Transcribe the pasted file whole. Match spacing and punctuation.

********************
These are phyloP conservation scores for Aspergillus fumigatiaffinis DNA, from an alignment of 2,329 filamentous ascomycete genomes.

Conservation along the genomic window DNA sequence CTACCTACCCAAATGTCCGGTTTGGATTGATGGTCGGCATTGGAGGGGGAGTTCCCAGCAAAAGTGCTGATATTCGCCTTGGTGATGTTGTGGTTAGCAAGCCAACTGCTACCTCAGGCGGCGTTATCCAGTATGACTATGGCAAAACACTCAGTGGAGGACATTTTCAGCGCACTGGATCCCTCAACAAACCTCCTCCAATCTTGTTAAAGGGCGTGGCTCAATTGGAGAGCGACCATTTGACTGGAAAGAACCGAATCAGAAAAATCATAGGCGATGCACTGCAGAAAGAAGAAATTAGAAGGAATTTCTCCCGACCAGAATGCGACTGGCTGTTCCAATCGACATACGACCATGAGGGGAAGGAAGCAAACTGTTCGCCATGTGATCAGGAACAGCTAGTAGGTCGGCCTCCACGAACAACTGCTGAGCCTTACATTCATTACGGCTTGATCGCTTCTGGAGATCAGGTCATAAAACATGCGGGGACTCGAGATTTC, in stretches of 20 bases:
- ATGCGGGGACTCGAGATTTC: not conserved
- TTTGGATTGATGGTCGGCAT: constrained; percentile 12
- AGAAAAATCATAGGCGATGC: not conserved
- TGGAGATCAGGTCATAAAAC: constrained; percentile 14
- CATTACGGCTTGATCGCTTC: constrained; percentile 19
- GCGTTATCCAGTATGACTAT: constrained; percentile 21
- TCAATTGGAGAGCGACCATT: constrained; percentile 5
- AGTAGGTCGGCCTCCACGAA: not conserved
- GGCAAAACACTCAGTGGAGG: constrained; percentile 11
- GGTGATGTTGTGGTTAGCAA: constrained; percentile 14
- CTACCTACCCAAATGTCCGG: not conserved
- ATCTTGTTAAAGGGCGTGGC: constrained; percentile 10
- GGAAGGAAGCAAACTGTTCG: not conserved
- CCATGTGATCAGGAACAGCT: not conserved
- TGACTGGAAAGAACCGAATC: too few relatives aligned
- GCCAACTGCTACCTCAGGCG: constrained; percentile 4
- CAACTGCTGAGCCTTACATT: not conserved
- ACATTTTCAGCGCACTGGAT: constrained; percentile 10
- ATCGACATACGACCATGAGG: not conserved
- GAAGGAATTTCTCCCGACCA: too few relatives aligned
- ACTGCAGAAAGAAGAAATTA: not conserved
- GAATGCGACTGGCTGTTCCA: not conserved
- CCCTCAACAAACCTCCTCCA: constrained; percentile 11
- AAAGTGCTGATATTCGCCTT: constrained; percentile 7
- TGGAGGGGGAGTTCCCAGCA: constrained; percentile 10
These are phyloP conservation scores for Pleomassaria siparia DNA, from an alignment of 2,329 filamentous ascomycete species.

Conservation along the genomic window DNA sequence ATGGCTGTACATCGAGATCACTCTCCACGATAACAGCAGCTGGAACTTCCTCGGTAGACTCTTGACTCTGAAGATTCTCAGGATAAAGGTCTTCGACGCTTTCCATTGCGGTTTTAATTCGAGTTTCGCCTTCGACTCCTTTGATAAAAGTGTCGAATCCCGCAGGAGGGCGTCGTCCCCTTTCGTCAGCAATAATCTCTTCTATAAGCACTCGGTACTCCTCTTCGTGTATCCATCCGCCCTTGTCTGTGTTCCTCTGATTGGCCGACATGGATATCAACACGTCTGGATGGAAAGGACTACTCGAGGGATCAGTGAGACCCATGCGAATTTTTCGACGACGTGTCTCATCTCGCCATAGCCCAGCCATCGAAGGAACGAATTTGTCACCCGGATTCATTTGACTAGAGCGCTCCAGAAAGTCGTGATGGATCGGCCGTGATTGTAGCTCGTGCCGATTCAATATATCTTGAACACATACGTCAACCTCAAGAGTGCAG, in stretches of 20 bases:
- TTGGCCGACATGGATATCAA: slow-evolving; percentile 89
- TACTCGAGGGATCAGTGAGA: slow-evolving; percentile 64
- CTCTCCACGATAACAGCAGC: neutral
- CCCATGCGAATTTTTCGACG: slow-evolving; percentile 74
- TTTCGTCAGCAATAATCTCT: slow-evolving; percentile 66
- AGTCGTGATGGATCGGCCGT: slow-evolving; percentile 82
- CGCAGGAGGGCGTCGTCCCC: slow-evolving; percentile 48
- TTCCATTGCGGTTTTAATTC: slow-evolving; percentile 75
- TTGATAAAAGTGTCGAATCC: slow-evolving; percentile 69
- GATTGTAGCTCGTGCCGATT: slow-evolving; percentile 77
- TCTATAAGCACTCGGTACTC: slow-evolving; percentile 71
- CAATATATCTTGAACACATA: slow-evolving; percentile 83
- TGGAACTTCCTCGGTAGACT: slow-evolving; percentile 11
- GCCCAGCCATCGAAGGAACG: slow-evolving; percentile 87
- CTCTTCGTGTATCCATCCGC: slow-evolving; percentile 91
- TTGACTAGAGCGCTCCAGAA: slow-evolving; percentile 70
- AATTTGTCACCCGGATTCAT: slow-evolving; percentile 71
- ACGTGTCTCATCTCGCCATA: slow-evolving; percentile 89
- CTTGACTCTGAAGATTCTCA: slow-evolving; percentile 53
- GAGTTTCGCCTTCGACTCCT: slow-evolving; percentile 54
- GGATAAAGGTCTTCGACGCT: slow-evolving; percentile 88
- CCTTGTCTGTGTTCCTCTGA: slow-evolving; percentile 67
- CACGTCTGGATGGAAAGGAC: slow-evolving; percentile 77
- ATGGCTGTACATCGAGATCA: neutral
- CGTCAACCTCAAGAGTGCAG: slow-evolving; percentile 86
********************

These are phyloP conservation scores for Aspergillus fumigatiaffinis DNA, from an alignment of 2,329 filamentous ascomycete genomes.

Conservation along the genomic window DNA sequence CTACCTACCCAAATGTCCGGTTTGGATTGATGGTCGGCATTGGAGGGGGAGTTCCCAGCAAAAGTGCTGATATTCGCCTTGGTGATGTTGTGGTTAGCAAGCCAACTGCTACCTCAGGCGGCGTTATCCAGTATGACTATGGCAAAACACTCAGTGGAGGACATTTTCAGCGCACTGGATCCCTCAACAAACCTCCTCCAATCTTGTTAAAGGGCGTGGCTCAATTGGAGAGCGACCATTTGACTGGAAAGAACCGAATCAGAAAAATCATAGGCGATGCACTGCAGAAAGAAGAAATTAGAAGGAATTTCTCCCGACCAGAATGCGACTGGCTGTTCCAATCGACATACGACCATGAGGGGAAGGAAGCAAACTGTTCGCCATGTGATCAGGAACAGCTAGTAGGTCGGCCTCCACGAACAACTGCTGAGCCTTACATTCATTACGGCTTGATCGCTTCTGGAGATCAGGTCATAAAACATGCGGGGACTCGAGATTTC, in stretches of 20 bases:
- ATGCGGGGACTCGAGATTTC: not conserved
- TTTGGATTGATGGTCGGCAT: constrained; percentile 12
- AGAAAAATCATAGGCGATGC: not conserved
- TGGAGATCAGGTCATAAAAC: constrained; percentile 14
- CATTACGGCTTGATCGCTTC: constrained; percentile 19
- GCGTTATCCAGTATGACTAT: constrained; percentile 21
- TCAATTGGAGAGCGACCATT: constrained; percentile 5
- AGTAGGTCGGCCTCCACGAA: not conserved
- GGCAAAACACTCAGTGGAGG: constrained; percentile 11
- GGTGATGTTGTGGTTAGCAA: constrained; percentile 14
- CTACCTACCCAAATGTCCGG: not conserved
- ATCTTGTTAAAGGGCGTGGC: constrained; percentile 10
- GGAAGGAAGCAAACTGTTCG: not conserved
- CCATGTGATCAGGAACAGCT: not conserved
- TGACTGGAAAGAACCGAATC: too few relatives aligned
- GCCAACTGCTACCTCAGGCG: constrained; percentile 4
- CAACTGCTGAGCCTTACATT: not conserved
- ACATTTTCAGCGCACTGGAT: constrained; percentile 10
- ATCGACATACGACCATGAGG: not conserved
- GAAGGAATTTCTCCCGACCA: too few relatives aligned
- ACTGCAGAAAGAAGAAATTA: not conserved
- GAATGCGACTGGCTGTTCCA: not conserved
- CCCTCAACAAACCTCCTCCA: constrained; percentile 11
- AAAGTGCTGATATTCGCCTT: constrained; percentile 7
- TGGAGGGGGAGTTCCCAGCA: constrained; percentile 10
These are phyloP conservation scores for Pleomassaria siparia DNA, from an alignment of 2,329 filamentous ascomycete species.

Conservation along the genomic window DNA sequence ATGGCTGTACATCGAGATCACTCTCCACGATAACAGCAGCTGGAACTTCCTCGGTAGACTCTTGACTCTGAAGATTCTCAGGATAAAGGTCTTCGACGCTTTCCATTGCGGTTTTAATTCGAGTTTCGCCTTCGACTCCTTTGATAAAAGTGTCGAATCCCGCAGGAGGGCGTCGTCCCCTTTCGTCAGCAATAATCTCTTCTATAAGCACTCGGTACTCCTCTTCGTGTATCCATCCGCCCTTGTCTGTGTTCCTCTGATTGGCCGACATGGATATCAACACGTCTGGATGGAAAGGACTACTCGAGGGATCAGTGAGACCCATGCGAATTTTTCGACGACGTGTCTCATCTCGCCATAGCCCAGCCATCGAAGGAACGAATTTGTCACCCGGATTCATTTGACTAGAGCGCTCCAGAAAGTCGTGATGGATCGGCCGTGATTGTAGCTCGTGCCGATTCAATATATCTTGAACACATACGTCAACCTCAAGAGTGCAG, in stretches of 20 bases:
- TTGGCCGACATGGATATCAA: slow-evolving; percentile 89
- TACTCGAGGGATCAGTGAGA: slow-evolving; percentile 64
- CTCTCCACGATAACAGCAGC: neutral
- CCCATGCGAATTTTTCGACG: slow-evolving; percentile 74
- TTTCGTCAGCAATAATCTCT: slow-evolving; percentile 66
- AGTCGTGATGGATCGGCCGT: slow-evolving; percentile 82
- CGCAGGAGGGCGTCGTCCCC: slow-evolving; percentile 48
- TTCCATTGCGGTTTTAATTC: slow-evolving; percentile 75
- TTGATAAAAGTGTCGAATCC: slow-evolving; percentile 69
- GATTGTAGCTCGTGCCGATT: slow-evolving; percentile 77
- TCTATAAGCACTCGGTACTC: slow-evolving; percentile 71
- CAATATATCTTGAACACATA: slow-evolving; percentile 83
- TGGAACTTCCTCGGTAGACT: slow-evolving; percentile 11
- GCCCAGCCATCGAAGGAACG: slow-evolving; percentile 87
- CTCTTCGTGTATCCATCCGC: slow-evolving; percentile 91
- TTGACTAGAGCGCTCCAGAA: slow-evolving; percentile 70
- AATTTGTCACCCGGATTCAT: slow-evolving; percentile 71
- ACGTGTCTCATCTCGCCATA: slow-evolving; percentile 89
- CTTGACTCTGAAGATTCTCA: slow-evolving; percentile 53
- GAGTTTCGCCTTCGACTCCT: slow-evolving; percentile 54
- GGATAAAGGTCTTCGACGCT: slow-evolving; percentile 88
- CCTTGTCTGTGTTCCTCTGA: slow-evolving; percentile 67
- CACGTCTGGATGGAAAGGAC: slow-evolving; percentile 77
- ATGGCTGTACATCGAGATCA: neutral
- CGTCAACCTCAAGAGTGCAG: slow-evolving; percentile 86